But the above example is a bit coarse-grained. A more thorough exploration of parameter space would include fractional expectation values. So get ready for the full deal. In the table that follows, each row represents a score for a non-tie game (from which all we can conclude is that each team has a 50% chance of being better than the other). Following are percent chances that the winning team is truly better than the losing team. The second column examines every expectation value between 0 and 16 in steps of 0.01, uniformly weighted. That’s 1600 cases for each team, for a total of 2.6 million test cases. You’ll forgive me for not including the table associated table this time. It does not pay to extend beyond expectations of about 16, because the Poisson inverse probability is pretty much dead by this time.
|Score||Uniform||μ=1.5, σ=2.0||μ=2.0, σ=2.0||μ=2.0, σ=1.5|
|1 to 0||75.1||73.1||72.7||71.2|
|2 to 1||68.7||66.4||66.1||64.9|
|2 to 0||87.6||84.7||84.3||82.4|
|3 to 2||65.6||63.3||63.1||62.1|
|3 to 1||81.2||77.6||77.2||75.4|
|3 to 0||93.8||91.1||90.7||88.9|
|4 to 3||63.7||61.4||61.2||60.4|
|4 to 2||77.3||73.5||73.1||71.6|
|4 to 1||89.1||85.1||84.7||82.8|
|4 to 0||96.9||94.7||94.4||92.9|
|5 to 4||62.3||60.1||59.9||59.3|
|5 to 3||74.6||70.7||70.4||69.0|
|5 to 2||85.5||81.0||80.6||78.9|
|5 to 1||93.7||90.1||89.7||87.9|
|5 to 0||98.4||96.8||96.5||95.4|
|6 to 5||61.2||59.1||59.0||58.4|
|6 to 4||72.5||68.7||68.4||67.2|
|6 to 3||82.8||78.0||77.6||76.1|
|6 to 2||91.0||86.6||86.1||84.4|
|6 to 1||96.5||93.5||93.1||91.6|
|6 to 0||99.2||98.0||97.8||96.9|
So far, we have considered no prior information on likely expectation values for a team. We have let the low scores effectively kill the chances of the actual expectation being very large (it would be unlikely indeed for a team with XA = 45 to end up scoring 3 points in a game). So the calculation converges without needing to assume any priors. But we can do better than this. We already have a sense for typical soccer game scores. We can model this reasonably with a Gaussian distribution whose mean, μ might be around 2, and whose standard deviation, σ, may be similar. Such a distribution would slightly disfavor a team’s average score from getting too low or too high.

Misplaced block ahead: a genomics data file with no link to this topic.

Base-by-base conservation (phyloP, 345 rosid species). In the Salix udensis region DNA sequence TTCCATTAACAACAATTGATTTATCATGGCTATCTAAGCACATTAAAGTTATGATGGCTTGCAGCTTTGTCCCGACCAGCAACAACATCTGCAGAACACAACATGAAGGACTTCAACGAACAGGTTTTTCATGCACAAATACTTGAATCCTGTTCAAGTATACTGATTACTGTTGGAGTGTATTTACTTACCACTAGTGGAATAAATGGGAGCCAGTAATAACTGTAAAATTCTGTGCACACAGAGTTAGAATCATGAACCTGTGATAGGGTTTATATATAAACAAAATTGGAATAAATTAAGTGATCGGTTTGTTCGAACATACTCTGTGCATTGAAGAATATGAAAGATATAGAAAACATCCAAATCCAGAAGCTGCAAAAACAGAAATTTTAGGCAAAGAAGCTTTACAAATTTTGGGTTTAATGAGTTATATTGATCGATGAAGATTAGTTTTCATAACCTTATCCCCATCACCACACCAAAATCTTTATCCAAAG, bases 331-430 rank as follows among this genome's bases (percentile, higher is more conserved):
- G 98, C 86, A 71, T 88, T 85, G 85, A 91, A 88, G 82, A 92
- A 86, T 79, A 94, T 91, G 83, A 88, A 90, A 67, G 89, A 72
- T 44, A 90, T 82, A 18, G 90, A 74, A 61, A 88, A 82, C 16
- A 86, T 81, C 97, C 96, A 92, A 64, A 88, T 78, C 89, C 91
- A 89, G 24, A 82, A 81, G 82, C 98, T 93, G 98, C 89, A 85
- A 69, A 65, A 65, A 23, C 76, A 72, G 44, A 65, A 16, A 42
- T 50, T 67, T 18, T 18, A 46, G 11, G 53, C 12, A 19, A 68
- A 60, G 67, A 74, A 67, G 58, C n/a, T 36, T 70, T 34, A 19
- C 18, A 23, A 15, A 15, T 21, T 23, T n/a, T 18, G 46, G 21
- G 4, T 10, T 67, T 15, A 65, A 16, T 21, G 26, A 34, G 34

Three test-case distributions for a team’s expected average score, XA, appear in the plot below.
The final three columns in the huge table above correspond to these three cases. What we find is that the probability of the winning team actually being better is not terribly sensitive to any weighting we might apply to favor “reasonable” expectation values. In general, the reliability of final scores correctly picking the winner decreases when “realistic” expectation values are considered.
Therefore, given a final score, you can look at this table and see how meaningful the score is in the face of Poisson statistics. A 3:2 score gives the winning team only a 5-in-8 chance of actually being a better team—in the absence of any additional information. But that’s the criterion for advancing: the score is paramount, and no other considerations are entertained.
Personally, I don’t find this to be very impressive. Even a 6:1 blowout leaves a 7% chance that it was a statistical fluke. More typical scores are even less decisive.
Maybe some force within the game operates to squelch Poisson variation. This can be true in sports where a scoring event on the part of one team gives control to the other team for a time. But control flips back and forth so many times in soccer that it’s hard to spot a mechanism that kills statistical variation. It’s a good random machine. Sure, you can have a team whose offense is not often in control of the ball. This (and other factors) may suppress the expectation value, but does it remove the randomness? I would be skeptical.
Admittedly, I don’t follow soccer—in part because I suspect it boils down to watching well-executed random events. It could be that team A beating team B by 2:1 is a pretty repeatable event. What I have seen (and I have been to a World Cup game) seems to amount to a series of low-probability scoring attempts, where the reset button (control of the ball) is hit repeatedly throughout the game. I do not see a lot of long-term build-up of progress. One minute before a goal is scored, the crowd has no idea/anticipation of the impending event. American football by contrast often involves a slow march toward the goal line. Basketball has many changes of control, but scoring probability per possession is considerably higher. Baseball is a mixture: as bases load up, chances of scoring runs ticks upward, while the occasional home run pops up at random. Alas, for soccer, I can’t easily get past the smell of Poisson.
Oh geez: now I’ve wasted time on the World Cup too!